Anyway, the thread. There are a few kinds of beading thread that are specifically made not to shred/divide. One brand/type, called K.O. , is .15 mm, comes in 18 colors, and I think it would be perfect for the tissue transferring use discussed here: “K.O. is a strong, fray-resistant, non-stretchy thread …The fibers of the cut end stay together, making it easy to thread.Its smooth, hard surface, which has a slightly shiny finish, makes splitting with the needlepoint difficult.” That kinda makes it sound like plastic, but I think it has a nice drape and is a pleasure to work with — I use it for off-loom weaving.

    Anyway, that’s my story. I’m glad to have found your blog — it made me smile on a less-than-smiley day. Not only your post, but also the people who commented — everyone obviously is here to not only help themselves, but help one another. Yay for that. Thanks again, I’ll be around!

  29. Mary, I’m having trouble with the tissue splitting as I sew on the traced lines. That throws the design off. What is the solution please.

  30. What brands of tissue paper or pattern paper are working the best? Some say tracing paper or tissue paper…..some specific brand types would be most helpful. Thank you!

  31. Would this method of tacking on to tissue paper work on hand dyed silk? I don’t want to ruin the fabric ! The suggested method was to trace pattern on dressmakers carbon, but I can’t see any lines when I tried it. Thank you!

  32. Now I find myself in a quandary. I had ordered some grey transfer paper to transfer a design onto navy blue fabric, but this seems like a good method as well. I think I might try this if the tests with the transfer paper don’t work out. Thanks for the alternative!

  33. I’ve recently started and I’m learning the art of needle point, embroidery and cross stitch. I’m amazed and ecstatic to have a place I can come to for such detailed information that’s helped me so much already. I couldn’t for the life of me see transferring patterns. I was puzzled by it and you’ve explained it all so well. I’ll be reading daily any and all comments are appreciated for a beginner! Thank you for all your hard work here.

  34. Thank you Mary! I love your site. I made the mistake of putting knots on edges of the design when I tacked on the design on Aida fabric and they definitely got in the way when trying to blackwork patterns especially when I had to compensate. I also used Gutterman sewing thread but found the thread was getting “fluffy” while I was stitching the patterns but used the tepee brushes to clean it up.

    I’m going to try again but this time I might put sewing holes on the design line on the tracing paper as my stiches were getting a bit wayward and not smooth on the lines. I was thinking about using tracing paper which is thicker. I might test it out on small shape to see what happens.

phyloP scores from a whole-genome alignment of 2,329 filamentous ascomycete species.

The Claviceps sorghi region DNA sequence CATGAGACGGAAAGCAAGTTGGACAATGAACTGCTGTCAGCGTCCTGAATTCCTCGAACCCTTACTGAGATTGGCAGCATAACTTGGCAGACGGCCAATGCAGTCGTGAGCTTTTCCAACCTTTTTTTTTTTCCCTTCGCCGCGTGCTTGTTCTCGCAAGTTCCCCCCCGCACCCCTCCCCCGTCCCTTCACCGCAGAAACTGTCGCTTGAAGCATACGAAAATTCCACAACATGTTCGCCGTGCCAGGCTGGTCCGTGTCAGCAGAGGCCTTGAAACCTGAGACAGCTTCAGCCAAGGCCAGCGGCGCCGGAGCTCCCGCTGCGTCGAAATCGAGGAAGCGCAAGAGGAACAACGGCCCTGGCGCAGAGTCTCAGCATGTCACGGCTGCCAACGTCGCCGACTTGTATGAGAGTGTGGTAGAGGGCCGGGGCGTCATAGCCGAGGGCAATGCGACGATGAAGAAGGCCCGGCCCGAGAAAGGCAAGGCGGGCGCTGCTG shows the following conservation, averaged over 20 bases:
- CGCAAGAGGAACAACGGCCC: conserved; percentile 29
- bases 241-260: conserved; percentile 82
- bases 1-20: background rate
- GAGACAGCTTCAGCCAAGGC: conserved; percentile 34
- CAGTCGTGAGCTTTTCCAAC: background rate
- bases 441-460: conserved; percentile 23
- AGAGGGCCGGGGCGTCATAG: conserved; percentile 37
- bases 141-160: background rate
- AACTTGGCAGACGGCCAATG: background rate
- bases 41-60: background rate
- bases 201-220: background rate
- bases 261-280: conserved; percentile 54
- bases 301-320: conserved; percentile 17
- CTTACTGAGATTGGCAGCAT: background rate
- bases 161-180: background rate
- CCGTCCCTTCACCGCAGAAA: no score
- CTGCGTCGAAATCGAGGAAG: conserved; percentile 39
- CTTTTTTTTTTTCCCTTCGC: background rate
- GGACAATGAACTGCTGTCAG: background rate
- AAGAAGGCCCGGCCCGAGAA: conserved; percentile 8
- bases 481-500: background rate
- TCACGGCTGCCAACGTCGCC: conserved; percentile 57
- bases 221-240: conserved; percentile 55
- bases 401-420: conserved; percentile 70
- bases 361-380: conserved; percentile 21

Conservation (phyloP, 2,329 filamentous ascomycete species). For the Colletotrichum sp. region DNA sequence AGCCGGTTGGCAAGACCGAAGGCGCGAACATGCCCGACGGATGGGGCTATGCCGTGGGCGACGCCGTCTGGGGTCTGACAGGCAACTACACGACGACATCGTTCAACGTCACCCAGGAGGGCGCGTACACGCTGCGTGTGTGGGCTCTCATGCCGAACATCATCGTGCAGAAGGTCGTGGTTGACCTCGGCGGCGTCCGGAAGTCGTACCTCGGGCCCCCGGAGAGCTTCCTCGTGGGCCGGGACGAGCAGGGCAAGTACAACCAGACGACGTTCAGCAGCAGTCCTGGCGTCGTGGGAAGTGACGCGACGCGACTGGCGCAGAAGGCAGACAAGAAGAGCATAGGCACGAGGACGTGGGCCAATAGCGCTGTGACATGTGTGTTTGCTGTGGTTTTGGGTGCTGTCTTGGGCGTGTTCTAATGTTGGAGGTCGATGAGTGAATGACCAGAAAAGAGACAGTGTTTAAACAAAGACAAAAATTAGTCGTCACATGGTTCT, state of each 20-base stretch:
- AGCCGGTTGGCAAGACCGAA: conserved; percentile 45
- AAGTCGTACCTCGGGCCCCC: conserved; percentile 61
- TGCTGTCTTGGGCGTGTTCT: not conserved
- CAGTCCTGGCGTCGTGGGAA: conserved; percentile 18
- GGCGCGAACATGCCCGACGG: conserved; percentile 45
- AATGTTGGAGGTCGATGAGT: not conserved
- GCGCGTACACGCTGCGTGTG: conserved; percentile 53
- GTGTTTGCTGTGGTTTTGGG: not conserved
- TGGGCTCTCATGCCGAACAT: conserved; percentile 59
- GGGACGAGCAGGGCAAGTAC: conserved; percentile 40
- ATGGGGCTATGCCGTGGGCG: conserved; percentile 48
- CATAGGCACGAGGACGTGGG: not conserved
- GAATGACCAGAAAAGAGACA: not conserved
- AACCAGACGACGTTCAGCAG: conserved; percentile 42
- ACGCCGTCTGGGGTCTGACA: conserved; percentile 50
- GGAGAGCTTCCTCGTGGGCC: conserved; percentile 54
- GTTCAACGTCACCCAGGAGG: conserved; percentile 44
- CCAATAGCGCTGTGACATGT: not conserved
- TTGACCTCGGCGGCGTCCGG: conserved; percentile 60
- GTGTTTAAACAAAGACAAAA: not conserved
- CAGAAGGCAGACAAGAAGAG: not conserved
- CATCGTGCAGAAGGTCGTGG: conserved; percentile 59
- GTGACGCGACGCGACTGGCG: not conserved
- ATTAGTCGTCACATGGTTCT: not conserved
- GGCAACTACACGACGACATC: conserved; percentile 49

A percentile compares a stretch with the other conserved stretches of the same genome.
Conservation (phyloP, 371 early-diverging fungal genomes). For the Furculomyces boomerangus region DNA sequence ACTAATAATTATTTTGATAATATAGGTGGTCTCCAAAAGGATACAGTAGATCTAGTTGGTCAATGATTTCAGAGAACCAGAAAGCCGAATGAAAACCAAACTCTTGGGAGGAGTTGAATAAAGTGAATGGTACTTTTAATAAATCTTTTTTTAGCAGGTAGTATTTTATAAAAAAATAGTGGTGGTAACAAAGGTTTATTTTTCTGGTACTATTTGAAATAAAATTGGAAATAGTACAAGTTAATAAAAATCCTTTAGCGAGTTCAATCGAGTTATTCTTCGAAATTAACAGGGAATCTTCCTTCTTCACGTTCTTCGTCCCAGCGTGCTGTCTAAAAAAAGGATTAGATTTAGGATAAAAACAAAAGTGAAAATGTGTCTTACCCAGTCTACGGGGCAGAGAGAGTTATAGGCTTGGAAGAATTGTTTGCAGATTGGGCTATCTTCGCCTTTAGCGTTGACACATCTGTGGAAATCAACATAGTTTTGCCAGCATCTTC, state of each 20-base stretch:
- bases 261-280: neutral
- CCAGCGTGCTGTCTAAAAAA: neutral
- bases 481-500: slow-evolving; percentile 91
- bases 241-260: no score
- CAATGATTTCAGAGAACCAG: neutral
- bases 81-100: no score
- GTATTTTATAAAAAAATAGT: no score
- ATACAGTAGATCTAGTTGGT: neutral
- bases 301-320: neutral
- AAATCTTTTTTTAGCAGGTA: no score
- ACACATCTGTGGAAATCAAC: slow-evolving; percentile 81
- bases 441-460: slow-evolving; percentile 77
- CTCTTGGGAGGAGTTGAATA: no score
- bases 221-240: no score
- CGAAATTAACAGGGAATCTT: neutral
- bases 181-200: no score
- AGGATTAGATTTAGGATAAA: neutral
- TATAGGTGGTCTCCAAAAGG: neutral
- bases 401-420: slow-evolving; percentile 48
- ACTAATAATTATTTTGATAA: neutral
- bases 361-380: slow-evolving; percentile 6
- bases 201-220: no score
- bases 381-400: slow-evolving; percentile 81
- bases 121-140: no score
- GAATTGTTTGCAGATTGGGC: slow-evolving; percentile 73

35. I love how this looks but and you have explained the transfer method really well, thank you.

    However, I don’t understand how you stitch using the transferred sewn image. If you remove it as you go in advance of making a stitch then isn’t the guide line gone? However, if you leave it in place as you do the embroidery I can’t work that out either. If you stitch over the edge of the image then you make the design bigger than it was and if you do it inside the image then you shrink the design. If you stitch on the guide line itself, then you split the thread of the guideline making the thread impossible to remove. I would be very grateful of any response to tell me how you stitch, because the image looks great so I would like to try this method. Thank you.

    1. If the thread matches your fabric or the thread you’re embroidering with, you can stitch right over it. If you take it out bit by bit just as you’re stitching up to it, you don’t have a line, but you have a visual of where your embroidery stitches need to be going. I try to use a thread that practically matches my ground fabric, or that matches my embroidery thread, and then I can just stitch right over it.

  36. Hi Mary,

    Just finished skimming through your article and comments section.

    Would you please share with me your favorite brand of paper that you like the best when using this particular method and where you purchase it please? It would be very helpful to me as I collect my supply list for my 2021 ❄️ snowflake ornaments.

    Thank you Mary,

    1. Hi, Nadine – lately when I’m doing this type of transfer, I just use white tissue paper, like the kind you’d purchase to use in gift wrapping. Whenever I receive a gift or order something that involves white tissue paper, I tuck it away in basket in my closet, so I have a supply of used tissue paper that works perfectly for this type of thing.

    1. Prick and pounce is the most sure way, using a lighter colored powder. Here’s a tutorial: https://needlenthread.wpengine.com/2011/05/prick-pounce-embroidery-design-transfer.html You can also use a white gel pen or a white chalk pencil to mark out the line after pricking and pouncing, but I find a tiny, fine paint brush and yellow paint to be more permanent and longer lasting. It takes time and patience to do, but it’s a great way to get a good transfer.

  37. Do you use double thread or single strand to baste? Which method did you use to anchor beginning thread?